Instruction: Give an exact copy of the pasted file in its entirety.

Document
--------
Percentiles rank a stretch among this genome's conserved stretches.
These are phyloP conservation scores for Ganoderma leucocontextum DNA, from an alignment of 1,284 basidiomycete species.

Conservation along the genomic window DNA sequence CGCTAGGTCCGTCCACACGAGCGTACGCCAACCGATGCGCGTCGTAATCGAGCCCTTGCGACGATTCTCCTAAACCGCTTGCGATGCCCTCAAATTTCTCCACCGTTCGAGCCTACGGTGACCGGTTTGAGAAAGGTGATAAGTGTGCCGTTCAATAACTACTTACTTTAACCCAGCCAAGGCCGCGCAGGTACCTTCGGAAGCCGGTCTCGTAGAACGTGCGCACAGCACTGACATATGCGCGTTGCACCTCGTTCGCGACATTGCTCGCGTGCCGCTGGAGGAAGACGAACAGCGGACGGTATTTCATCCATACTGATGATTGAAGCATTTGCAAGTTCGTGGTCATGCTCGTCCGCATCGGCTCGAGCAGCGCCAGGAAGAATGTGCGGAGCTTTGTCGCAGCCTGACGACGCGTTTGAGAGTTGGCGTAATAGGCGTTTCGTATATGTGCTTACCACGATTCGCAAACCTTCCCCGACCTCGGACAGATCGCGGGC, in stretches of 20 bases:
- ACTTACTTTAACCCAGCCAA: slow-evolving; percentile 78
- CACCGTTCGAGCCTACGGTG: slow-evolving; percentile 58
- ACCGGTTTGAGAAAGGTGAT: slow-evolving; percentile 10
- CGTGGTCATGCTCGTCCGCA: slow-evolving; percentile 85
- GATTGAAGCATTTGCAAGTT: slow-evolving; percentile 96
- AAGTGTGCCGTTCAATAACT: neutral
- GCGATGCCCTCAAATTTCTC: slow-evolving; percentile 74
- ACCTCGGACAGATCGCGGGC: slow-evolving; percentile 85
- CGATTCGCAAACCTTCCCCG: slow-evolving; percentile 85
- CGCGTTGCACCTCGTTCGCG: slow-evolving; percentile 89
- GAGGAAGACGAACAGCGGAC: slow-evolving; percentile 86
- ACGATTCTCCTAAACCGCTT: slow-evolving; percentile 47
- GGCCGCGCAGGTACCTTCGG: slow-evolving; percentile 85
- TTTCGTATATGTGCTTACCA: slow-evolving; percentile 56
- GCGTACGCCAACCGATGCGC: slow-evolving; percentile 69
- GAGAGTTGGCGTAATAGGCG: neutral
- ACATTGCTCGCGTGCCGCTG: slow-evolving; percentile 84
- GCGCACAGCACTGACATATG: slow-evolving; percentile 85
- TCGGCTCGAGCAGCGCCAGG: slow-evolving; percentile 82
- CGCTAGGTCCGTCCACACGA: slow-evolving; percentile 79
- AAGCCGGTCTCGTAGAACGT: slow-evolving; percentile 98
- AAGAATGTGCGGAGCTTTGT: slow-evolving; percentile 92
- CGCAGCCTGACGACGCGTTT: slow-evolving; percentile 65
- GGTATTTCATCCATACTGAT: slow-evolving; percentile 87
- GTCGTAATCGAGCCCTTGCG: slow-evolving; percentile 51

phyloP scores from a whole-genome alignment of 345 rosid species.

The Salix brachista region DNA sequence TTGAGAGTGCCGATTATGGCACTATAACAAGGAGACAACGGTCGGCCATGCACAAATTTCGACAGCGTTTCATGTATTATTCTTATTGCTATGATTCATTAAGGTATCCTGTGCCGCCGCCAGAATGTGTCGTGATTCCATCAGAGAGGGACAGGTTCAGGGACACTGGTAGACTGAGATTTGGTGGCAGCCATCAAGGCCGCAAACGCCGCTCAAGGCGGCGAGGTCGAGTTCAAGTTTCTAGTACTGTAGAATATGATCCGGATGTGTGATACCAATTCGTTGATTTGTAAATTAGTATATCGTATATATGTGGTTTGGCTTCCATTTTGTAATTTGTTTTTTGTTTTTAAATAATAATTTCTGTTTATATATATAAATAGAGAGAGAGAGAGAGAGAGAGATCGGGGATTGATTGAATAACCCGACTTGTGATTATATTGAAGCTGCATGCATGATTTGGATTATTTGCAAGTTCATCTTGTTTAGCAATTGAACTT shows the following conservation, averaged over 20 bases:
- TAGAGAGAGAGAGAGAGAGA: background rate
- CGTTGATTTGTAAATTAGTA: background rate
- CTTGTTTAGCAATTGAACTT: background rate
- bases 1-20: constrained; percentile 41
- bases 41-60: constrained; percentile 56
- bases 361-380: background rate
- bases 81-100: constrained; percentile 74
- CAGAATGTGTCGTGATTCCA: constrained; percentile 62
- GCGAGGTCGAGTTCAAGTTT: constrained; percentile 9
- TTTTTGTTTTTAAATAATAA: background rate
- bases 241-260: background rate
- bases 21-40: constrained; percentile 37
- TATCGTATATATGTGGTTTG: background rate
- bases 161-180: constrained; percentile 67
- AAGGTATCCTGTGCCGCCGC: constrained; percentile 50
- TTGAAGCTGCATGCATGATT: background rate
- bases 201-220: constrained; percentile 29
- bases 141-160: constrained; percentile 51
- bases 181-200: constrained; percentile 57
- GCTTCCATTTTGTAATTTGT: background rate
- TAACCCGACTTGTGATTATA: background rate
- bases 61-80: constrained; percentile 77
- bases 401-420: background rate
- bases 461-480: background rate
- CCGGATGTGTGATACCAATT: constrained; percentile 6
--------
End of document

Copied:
Percentiles rank a stretch among this genome's conserved stretches.
These are phyloP conservation scores for Ganoderma leucocontextum DNA, from an alignment of 1,284 basidiomycete species.

Conservation along the genomic window DNA sequence CGCTAGGTCCGTCCACACGAGCGTACGCCAACCGATGCGCGTCGTAATCGAGCCCTTGCGACGATTCTCCTAAACCGCTTGCGATGCCCTCAAATTTCTCCACCGTTCGAGCCTACGGTGACCGGTTTGAGAAAGGTGATAAGTGTGCCGTTCAATAACTACTTACTTTAACCCAGCCAAGGCCGCGCAGGTACCTTCGGAAGCCGGTCTCGTAGAACGTGCGCACAGCACTGACATATGCGCGTTGCACCTCGTTCGCGACATTGCTCGCGTGCCGCTGGAGGAAGACGAACAGCGGACGGTATTTCATCCATACTGATGATTGAAGCATTTGCAAGTTCGTGGTCATGCTCGTCCGCATCGGCTCGAGCAGCGCCAGGAAGAATGTGCGGAGCTTTGTCGCAGCCTGACGACGCGTTTGAGAGTTGGCGTAATAGGCGTTTCGTATATGTGCTTACCACGATTCGCAAACCTTCCCCGACCTCGGACAGATCGCGGGC, in stretches of 20 bases:
- ACTTACTTTAACCCAGCCAA: slow-evolving; percentile 78
- CACCGTTCGAGCCTACGGTG: slow-evolving; percentile 58
- ACCGGTTTGAGAAAGGTGAT: slow-evolving; percentile 10
- CGTGGTCATGCTCGTCCGCA: slow-evolving; percentile 85
- GATTGAAGCATTTGCAAGTT: slow-evolving; percentile 96
- AAGTGTGCCGTTCAATAACT: neutral
- GCGATGCCCTCAAATTTCTC: slow-evolving; percentile 74
- ACCTCGGACAGATCGCGGGC: slow-evolving; percentile 85
- CGATTCGCAAACCTTCCCCG: slow-evolving; percentile 85
- CGCGTTGCACCTCGTTCGCG: slow-evolving; percentile 89
- GAGGAAGACGAACAGCGGAC: slow-evolving; percentile 86
- ACGATTCTCCTAAACCGCTT: slow-evolving; percentile 47
- GGCCGCGCAGGTACCTTCGG: slow-evolving; percentile 85
- TTTCGTATATGTGCTTACCA: slow-evolving; percentile 56
- GCGTACGCCAACCGATGCGC: slow-evolving; percentile 69
- GAGAGTTGGCGTAATAGGCG: neutral
- ACATTGCTCGCGTGCCGCTG: slow-evolving; percentile 84
- GCGCACAGCACTGACATATG: slow-evolving; percentile 85
- TCGGCTCGAGCAGCGCCAGG: slow-evolving; percentile 82
- CGCTAGGTCCGTCCACACGA: slow-evolving; percentile 79
- AAGCCGGTCTCGTAGAACGT: slow-evolving; percentile 98
- AAGAATGTGCGGAGCTTTGT: slow-evolving; percentile 92
- CGCAGCCTGACGACGCGTTT: slow-evolving; percentile 65
- GGTATTTCATCCATACTGAT: slow-evolving; percentile 87
- GTCGTAATCGAGCCCTTGCG: slow-evolving; percentile 51

phyloP scores from a whole-genome alignment of 345 rosid species.

The Salix brachista region DNA sequence TTGAGAGTGCCGATTATGGCACTATAACAAGGAGACAACGGTCGGCCATGCACAAATTTCGACAGCGTTTCATGTATTATTCTTATTGCTATGATTCATTAAGGTATCCTGTGCCGCCGCCAGAATGTGTCGTGATTCCATCAGAGAGGGACAGGTTCAGGGACACTGGTAGACTGAGATTTGGTGGCAGCCATCAAGGCCGCAAACGCCGCTCAAGGCGGCGAGGTCGAGTTCAAGTTTCTAGTACTGTAGAATATGATCCGGATGTGTGATACCAATTCGTTGATTTGTAAATTAGTATATCGTATATATGTGGTTTGGCTTCCATTTTGTAATTTGTTTTTTGTTTTTAAATAATAATTTCTGTTTATATATATAAATAGAGAGAGAGAGAGAGAGAGAGATCGGGGATTGATTGAATAACCCGACTTGTGATTATATTGAAGCTGCATGCATGATTTGGATTATTTGCAAGTTCATCTTGTTTAGCAATTGAACTT shows the following conservation, averaged over 20 bases:
- TAGAGAGAGAGAGAGAGAGA: background rate
- CGTTGATTTGTAAATTAGTA: background rate
- CTTGTTTAGCAATTGAACTT: background rate
- bases 1-20: constrained; percentile 41
- bases 41-60: constrained; percentile 56
- bases 361-380: background rate
- bases 81-100: constrained; percentile 74
- CAGAATGTGTCGTGATTCCA: constrained; percentile 62
- GCGAGGTCGAGTTCAAGTTT: constrained; percentile 9
- TTTTTGTTTTTAAATAATAA: background rate
- bases 241-260: background rate
- bases 21-40: constrained; percentile 37
- TATCGTATATATGTGGTTTG: background rate
- bases 161-180: constrained; percentile 67
- AAGGTATCCTGTGCCGCCGC: constrained; percentile 50
- TTGAAGCTGCATGCATGATT: background rate
- bases 201-220: constrained; percentile 29
- bases 141-160: constrained; percentile 51
- bases 181-200: constrained; percentile 57
- GCTTCCATTTTGTAATTTGT: background rate
- TAACCCGACTTGTGATTATA: background rate
- bases 61-80: constrained; percentile 77
- bases 401-420: background rate
- bases 461-480: background rate
- CCGGATGTGTGATACCAATT: constrained; percentile 6